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The Frozen People

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Our hero is Detective Meyer Landsman, a classic hard-boiled loose cannon supercop with “the memory of a convict, the balls of a fireman, and the eyesight of a housebreaker. When there is a crime to fight, Landsman tears around Sitka like a man with his pant leg caught on a rocket.” True to the hard-boiled formula, he enters the novel thoroughly spent: a 44-year-old workaholic and alcoholic, wrecked by the memory of his chess-addicted father’s suicide, his sister’s mysterious death, a heartbreaking abortion and a divorce—all of which has left him a cynic in a world of true believers: “To Landsman, heaven is kitsch, God a word, and the soul, at most, the charge on your battery.”

Landsman stumbles onto a murder that taps into the molten core of international Jewish politics, and he’s helped and opposed by a colorful cast of characters: his ex-wife, Bina, a by-the-book ball-breaker; his partner, Berko, the human embodiment of Indian-Jewish conflict; Inspector Willie Dick, an anti-Semitic Tlingit midget on a ¾-size motorcycle (“Jews mean bullshit,” he says. “A thousand laminated layers of politics and lies buffed to a high sheen”); Zimbalist, the ancient “boundary maven” in charge of tying and maintaining the District’s sacred eruvs (his pants are “stained with egg yolk, acid, tar, epoxy fixative, sealing wax, green paint, mastodon blood”). And Mendel Shpilman, chess genius and alleged messiah.

The novel’s central mystery hinges on a chess problem that was designed, Chabon tells us in the acknowledgments, by Vladimir Nabokov—and like the Russian puzzlemaster, Chabon seems to be trying, entertainingly, to push vivid prose to its natural limit. His sentences are clean and cocky and loaded and at least as entertaining as the mystery itself. He lavishes incredible, almost impractical care on each little unit of description—characters who are barely even characters get identifying characteristics (a totally inconsequential limo driver is “a jockey-shaped Filipino with a scar on his chin like a second smile”). Chabon can be lyrical (“The wind jerks the snowflakes back and forth on its hundred hooks”), understated (“Half an hour out of Yakovy, Landsman decided to spice up their journey with a judicious application of vomit”), and aphoristic (“Every generation loses the messiah it has failed to deserve”). He’s totally, blissfully addicted to metaphor: Landsman’s ex-wife “accepts a compliment as if it’s a can of soda that she suspects him of having shaken.” A pretentious, overly formal journalist speaks Yiddish “like a sausage recipe with footnotes.” An awkward father-son hug “looked like the side chair was embracing the couch.” A female bodyguard speaks “in a voice like an onion rolling in a bucket.” (Her laugh sounds like “someone jumping up and down on a leather valise.”) In a crowded apartment, two babies are “stashed away on the balcony like disused skis.” Rain is “tossed in vandalistic handfuls at the windshield.” A salmon is an “aquatic Zionist, forever dreaming of its fatal home.” “A woodpecker rattles its cup of dice.” I’m struggling not to quote half the book. There is, of course, much to be said for writing that doesn’t work so hard to be vivid—that ignores entertainment value in favor of hard truth, or, like Beckett, radically expands our notions of what might count as entertainment. But there’s also much to be said for this kind of writing, and you can’t do it much better than Chabon has here.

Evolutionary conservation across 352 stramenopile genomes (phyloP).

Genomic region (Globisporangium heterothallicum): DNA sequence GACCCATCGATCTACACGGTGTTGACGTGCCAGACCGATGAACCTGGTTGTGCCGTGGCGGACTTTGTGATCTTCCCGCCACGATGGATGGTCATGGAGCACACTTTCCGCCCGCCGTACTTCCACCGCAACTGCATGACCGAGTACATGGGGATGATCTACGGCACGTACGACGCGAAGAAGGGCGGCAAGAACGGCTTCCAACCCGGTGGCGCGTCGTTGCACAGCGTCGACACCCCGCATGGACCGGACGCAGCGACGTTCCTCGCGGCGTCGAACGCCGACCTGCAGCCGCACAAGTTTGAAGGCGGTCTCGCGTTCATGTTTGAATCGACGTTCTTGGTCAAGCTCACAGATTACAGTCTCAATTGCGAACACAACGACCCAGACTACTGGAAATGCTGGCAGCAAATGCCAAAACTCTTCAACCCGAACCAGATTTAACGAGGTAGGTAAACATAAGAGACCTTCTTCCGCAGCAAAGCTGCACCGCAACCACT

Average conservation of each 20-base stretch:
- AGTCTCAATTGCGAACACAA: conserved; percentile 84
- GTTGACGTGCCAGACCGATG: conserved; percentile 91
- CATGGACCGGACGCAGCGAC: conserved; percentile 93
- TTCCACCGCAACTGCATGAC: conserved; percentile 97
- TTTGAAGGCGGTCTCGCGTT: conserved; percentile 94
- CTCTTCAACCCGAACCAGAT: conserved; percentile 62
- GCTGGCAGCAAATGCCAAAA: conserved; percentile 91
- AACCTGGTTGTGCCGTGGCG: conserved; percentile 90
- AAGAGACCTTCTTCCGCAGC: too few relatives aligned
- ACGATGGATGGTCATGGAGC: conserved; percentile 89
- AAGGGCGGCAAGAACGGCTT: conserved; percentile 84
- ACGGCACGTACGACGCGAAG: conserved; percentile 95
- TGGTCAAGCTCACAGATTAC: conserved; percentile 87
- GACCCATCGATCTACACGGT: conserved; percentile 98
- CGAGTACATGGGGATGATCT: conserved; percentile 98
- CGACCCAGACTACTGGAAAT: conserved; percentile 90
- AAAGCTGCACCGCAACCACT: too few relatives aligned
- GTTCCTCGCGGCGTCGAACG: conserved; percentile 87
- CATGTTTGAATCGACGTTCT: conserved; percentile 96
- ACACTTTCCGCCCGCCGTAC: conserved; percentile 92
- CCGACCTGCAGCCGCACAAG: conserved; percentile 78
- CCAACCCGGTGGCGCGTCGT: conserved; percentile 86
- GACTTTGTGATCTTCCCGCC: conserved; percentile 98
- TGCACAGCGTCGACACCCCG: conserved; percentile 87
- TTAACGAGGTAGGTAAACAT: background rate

The Yiddish Policemen’s Union
By Michael Chabon. HarperCollins. 432 Pages. $26.95.


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